Drives are getting so cheap that it is a viable back-up media cost-wise. It seems to me that a drive or a set of drives used for only one major project would have a miniscule failure rate if they were properly stored after project completion and never used again. This would have been absolute lunacy a few years ago, but when a good 120GB HHD is around $120 (and only getting cheaper all the time) it begins to make sense. I could back the cost into my final invoice for clients.

    Immediate turn-around if someone wants to tweak a program a few years later (changing the credits, etc) is a productivity boon. Imagine having to find all of the old source tapes, recapturing all of the used footage and making sure it is all properly reconnected--then making you minor changes. Several hours worth of work vs. 30 seconds to slap in the old drives and return to the exact moment you finished the project last.
     
  6. ClimbingTheLog macrumors 6502a

    Joined:
    May 21, 2003
    #6
    It's all about redunancy - you can have a tape go bad just as likely as a hard drive. Actually, a tape on shelf will theoretically degrade faster than a hard drive platter.

    So, if it's really important, make two tapes and take one offsite. Or setup a RAID-1 or 10 or 01 mirror or do a daily backup with a hotswap unit and take it offsite.
     
  7. LethalWolfe macrumors G3

    LethalWolfe

    Joined:
    Jan 11, 2002
    Location:
    Los Angeles
    #7

    Still talking about DV, by "multiple" do you mean a few streams or do you mean a few dozen streams? Unless you are having technical difficulties (or have crappy drives) you will have to render way before you will be dropping frames due to the HDD not being able to keep up. I'm sure there is a limit to what the drives can handle it would probably take a project specifically designed to bring the drive(s) to it's knees because I've never heard of anyone needing anything other than 7200RPM IDE drives to edit DV. The choke point in external FW drives are the harddrives themselves. FW800 will get you more bandwidth but the 7200RPM ATA drive sitting in the enclosure isn't fast enough to use it. Heck, it's not even fast enough to max out FW400.

    Keeping your projects permantly on-line only makes sense, IMO, if you don't deal w/a lot of media and/or you will be making relatively frequent changes to the project. If you only had an hour or 2 worth of media than that wouldn't be bad. But if you have 5 or 8 or 12 hours of media then you are looking at only putting one or two projects per drive. Heck, to pick up some extra $$$ I've cut some weddings for a local guy and he usually gives me 4 tapes of footage. I've done 4 weddings for him and it's about 52 gigs per wedding, so over 200gigs total (not including the project file, render files, gfx, etc.,). So just four projects is going eat up an entire 250gig drive and cost well over $200 for the HDD+enclosure. You could spend, lets say, $260 for a HDD+FW400 enclosure to keep the whole project on-line or you could spend around $50 on master quality DV tapes ($30 for non-master quality tapes).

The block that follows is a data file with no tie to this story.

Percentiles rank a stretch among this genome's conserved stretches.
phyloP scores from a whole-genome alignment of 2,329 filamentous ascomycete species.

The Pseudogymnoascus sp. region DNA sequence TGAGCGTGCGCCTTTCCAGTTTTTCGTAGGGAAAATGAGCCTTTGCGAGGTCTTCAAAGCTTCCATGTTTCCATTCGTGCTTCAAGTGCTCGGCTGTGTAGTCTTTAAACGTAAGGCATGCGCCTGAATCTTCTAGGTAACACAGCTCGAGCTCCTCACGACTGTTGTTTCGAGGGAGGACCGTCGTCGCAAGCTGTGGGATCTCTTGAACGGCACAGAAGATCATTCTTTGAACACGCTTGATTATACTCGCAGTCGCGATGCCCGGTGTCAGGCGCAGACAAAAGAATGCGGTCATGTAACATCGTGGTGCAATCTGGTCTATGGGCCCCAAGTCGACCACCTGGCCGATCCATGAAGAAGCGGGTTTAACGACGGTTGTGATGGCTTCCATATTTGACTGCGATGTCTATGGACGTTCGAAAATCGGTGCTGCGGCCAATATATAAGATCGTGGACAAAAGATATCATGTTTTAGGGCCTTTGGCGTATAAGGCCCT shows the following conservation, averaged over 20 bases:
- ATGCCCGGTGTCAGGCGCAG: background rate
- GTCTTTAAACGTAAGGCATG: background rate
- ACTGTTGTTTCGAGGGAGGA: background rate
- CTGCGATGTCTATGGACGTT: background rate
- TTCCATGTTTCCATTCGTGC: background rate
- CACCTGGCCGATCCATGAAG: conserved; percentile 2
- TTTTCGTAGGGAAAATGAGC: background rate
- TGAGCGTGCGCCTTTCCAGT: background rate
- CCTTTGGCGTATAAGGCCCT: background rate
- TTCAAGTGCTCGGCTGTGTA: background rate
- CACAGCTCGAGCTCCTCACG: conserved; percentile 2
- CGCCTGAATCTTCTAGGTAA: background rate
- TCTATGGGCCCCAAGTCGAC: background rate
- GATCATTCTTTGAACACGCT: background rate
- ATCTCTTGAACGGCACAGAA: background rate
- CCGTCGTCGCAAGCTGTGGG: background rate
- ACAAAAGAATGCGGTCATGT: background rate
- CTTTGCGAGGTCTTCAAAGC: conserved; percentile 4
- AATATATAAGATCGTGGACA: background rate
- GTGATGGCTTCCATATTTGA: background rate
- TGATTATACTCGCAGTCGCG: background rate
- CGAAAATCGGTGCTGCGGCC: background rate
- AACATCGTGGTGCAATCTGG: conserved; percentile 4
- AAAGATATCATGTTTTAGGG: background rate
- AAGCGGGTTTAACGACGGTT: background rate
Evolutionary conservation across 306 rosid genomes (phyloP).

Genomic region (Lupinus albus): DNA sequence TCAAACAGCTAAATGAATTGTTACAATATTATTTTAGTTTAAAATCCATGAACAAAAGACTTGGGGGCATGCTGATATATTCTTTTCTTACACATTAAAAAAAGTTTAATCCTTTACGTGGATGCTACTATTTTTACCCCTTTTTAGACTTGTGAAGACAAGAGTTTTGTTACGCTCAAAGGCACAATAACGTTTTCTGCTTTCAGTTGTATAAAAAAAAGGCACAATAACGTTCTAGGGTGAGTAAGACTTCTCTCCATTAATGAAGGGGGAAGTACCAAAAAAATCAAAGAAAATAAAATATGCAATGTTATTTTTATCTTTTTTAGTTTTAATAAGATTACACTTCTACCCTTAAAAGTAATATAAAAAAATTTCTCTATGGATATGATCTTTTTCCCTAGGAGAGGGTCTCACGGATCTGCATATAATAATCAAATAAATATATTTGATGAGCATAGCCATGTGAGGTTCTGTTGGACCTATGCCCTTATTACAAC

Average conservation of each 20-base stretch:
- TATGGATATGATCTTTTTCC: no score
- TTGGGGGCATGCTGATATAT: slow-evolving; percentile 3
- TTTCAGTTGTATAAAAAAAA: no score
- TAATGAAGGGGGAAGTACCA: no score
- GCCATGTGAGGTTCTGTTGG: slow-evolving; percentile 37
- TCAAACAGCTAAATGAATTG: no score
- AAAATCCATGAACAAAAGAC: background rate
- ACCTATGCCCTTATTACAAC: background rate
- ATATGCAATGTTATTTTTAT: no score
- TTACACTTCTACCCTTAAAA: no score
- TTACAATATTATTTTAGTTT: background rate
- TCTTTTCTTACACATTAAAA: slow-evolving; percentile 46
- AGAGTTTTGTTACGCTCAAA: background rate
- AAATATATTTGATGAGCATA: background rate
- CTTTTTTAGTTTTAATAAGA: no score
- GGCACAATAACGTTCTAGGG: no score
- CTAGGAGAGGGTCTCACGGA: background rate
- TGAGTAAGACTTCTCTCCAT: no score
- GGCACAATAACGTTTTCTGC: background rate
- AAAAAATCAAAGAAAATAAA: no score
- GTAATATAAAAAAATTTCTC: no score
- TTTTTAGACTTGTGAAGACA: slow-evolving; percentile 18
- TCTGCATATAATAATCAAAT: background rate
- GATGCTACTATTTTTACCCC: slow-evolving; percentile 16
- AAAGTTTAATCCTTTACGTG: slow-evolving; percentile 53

You could cut down your excess media by using FCP's "delete unused media" function, but media management is still a weak point in FCP so this function doesn't always work as it supposed to. And it is a royal PITA to repair if it screws things up. Most people tend to avoid it if at all possible.

    Like I said, under certain circumstances I could see keeping a project on-line all the time, but keeping everything on-line isn't a very viable solution yet, IMO. Tapeless aquisition<sp?> and storage is definetly coming down the pipe but it is going to be a while before it replaces tape (at least on a large scale). I agree that the chance of failure on a HDD used for just one project and then shelved would probably be closed to zero, but everytime I looked at my shelf-o-HDDs all I would see is wasted $$$.

    I wrote this post thought the day so I apologize if it doesn't flow together very well.


    Lethal
     
  8. D*I*S_Frontman thread starter macrumors 6502

    Joined:
    May 20, 2002
    Location:
    Lombard, IL
    #8
    Well, perhaps i could leave two or three bigger projects per stored drive set. Thanks for the advice.

    Any other insights from the MacRumors faithful?